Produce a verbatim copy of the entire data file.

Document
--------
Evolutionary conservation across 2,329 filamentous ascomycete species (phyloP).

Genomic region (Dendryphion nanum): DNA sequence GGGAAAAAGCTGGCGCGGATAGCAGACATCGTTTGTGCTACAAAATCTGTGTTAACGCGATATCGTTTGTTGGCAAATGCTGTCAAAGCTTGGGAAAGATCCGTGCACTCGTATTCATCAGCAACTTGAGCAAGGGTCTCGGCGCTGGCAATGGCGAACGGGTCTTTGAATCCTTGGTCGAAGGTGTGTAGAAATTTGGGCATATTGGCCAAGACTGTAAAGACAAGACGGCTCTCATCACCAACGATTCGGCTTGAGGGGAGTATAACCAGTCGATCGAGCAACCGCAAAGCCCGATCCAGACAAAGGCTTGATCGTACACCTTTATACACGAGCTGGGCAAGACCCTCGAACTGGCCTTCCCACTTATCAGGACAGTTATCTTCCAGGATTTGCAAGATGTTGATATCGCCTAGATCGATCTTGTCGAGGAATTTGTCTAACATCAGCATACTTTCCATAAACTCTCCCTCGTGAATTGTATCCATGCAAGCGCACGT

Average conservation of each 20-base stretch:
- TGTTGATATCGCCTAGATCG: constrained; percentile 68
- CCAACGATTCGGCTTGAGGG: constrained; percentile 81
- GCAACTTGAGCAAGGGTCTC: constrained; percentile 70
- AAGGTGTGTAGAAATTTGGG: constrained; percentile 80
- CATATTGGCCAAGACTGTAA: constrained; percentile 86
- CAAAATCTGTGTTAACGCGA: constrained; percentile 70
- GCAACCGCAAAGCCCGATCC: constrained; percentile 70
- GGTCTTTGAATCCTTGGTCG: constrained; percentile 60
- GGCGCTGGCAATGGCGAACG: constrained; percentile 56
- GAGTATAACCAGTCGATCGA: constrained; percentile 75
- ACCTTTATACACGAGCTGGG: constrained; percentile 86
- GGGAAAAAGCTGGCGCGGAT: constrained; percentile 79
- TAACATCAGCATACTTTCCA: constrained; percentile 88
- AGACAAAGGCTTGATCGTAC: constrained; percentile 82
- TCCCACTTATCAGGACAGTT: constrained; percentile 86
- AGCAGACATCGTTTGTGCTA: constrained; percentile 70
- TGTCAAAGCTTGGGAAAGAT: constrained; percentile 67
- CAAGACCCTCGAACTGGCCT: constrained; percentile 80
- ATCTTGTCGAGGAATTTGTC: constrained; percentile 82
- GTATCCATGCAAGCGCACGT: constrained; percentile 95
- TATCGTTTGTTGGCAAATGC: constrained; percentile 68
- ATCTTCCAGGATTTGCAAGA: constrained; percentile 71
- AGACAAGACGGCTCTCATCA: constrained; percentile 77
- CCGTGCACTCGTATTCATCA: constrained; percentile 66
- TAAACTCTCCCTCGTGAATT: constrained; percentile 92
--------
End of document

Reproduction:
Evolutionary conservation across 2,329 filamentous ascomycete species (phyloP).

Genomic region (Dendryphion nanum): DNA sequence GGGAAAAAGCTGGCGCGGATAGCAGACATCGTTTGTGCTACAAAATCTGTGTTAACGCGATATCGTTTGTTGGCAAATGCTGTCAAAGCTTGGGAAAGATCCGTGCACTCGTATTCATCAGCAACTTGAGCAAGGGTCTCGGCGCTGGCAATGGCGAACGGGTCTTTGAATCCTTGGTCGAAGGTGTGTAGAAATTTGGGCATATTGGCCAAGACTGTAAAGACAAGACGGCTCTCATCACCAACGATTCGGCTTGAGGGGAGTATAACCAGTCGATCGAGCAACCGCAAAGCCCGATCCAGACAAAGGCTTGATCGTACACCTTTATACACGAGCTGGGCAAGACCCTCGAACTGGCCTTCCCACTTATCAGGACAGTTATCTTCCAGGATTTGCAAGATGTTGATATCGCCTAGATCGATCTTGTCGAGGAATTTGTCTAACATCAGCATACTTTCCATAAACTCTCCCTCGTGAATTGTATCCATGCAAGCGCACGT

Average conservation of each 20-base stretch:
- TGTTGATATCGCCTAGATCG: constrained; percentile 68
- CCAACGATTCGGCTTGAGGG: constrained; percentile 81
- GCAACTTGAGCAAGGGTCTC: constrained; percentile 70
- AAGGTGTGTAGAAATTTGGG: constrained; percentile 80
- CATATTGGCCAAGACTGTAA: constrained; percentile 86
- CAAAATCTGTGTTAACGCGA: constrained; percentile 70
- GCAACCGCAAAGCCCGATCC: constrained; percentile 70
- GGTCTTTGAATCCTTGGTCG: constrained; percentile 60
- GGCGCTGGCAATGGCGAACG: constrained; percentile 56
- GAGTATAACCAGTCGATCGA: constrained; percentile 75
- ACCTTTATACACGAGCTGGG: constrained; percentile 86
- GGGAAAAAGCTGGCGCGGAT: constrained; percentile 79
- TAACATCAGCATACTTTCCA: constrained; percentile 88
- AGACAAAGGCTTGATCGTAC: constrained; percentile 82
- TCCCACTTATCAGGACAGTT: constrained; percentile 86
- AGCAGACATCGTTTGTGCTA: constrained; percentile 70
- TGTCAAAGCTTGGGAAAGAT: constrained; percentile 67
- CAAGACCCTCGAACTGGCCT: constrained; percentile 80
- ATCTTGTCGAGGAATTTGTC: constrained; percentile 82
- GTATCCATGCAAGCGCACGT: constrained; percentile 95
- TATCGTTTGTTGGCAAATGC: constrained; percentile 68
- ATCTTCCAGGATTTGCAAGA: constrained; percentile 71
- AGACAAGACGGCTCTCATCA: constrained; percentile 77
- CCGTGCACTCGTATTCATCA: constrained; percentile 66
- TAAACTCTCCCTCGTGAATT: constrained; percentile 92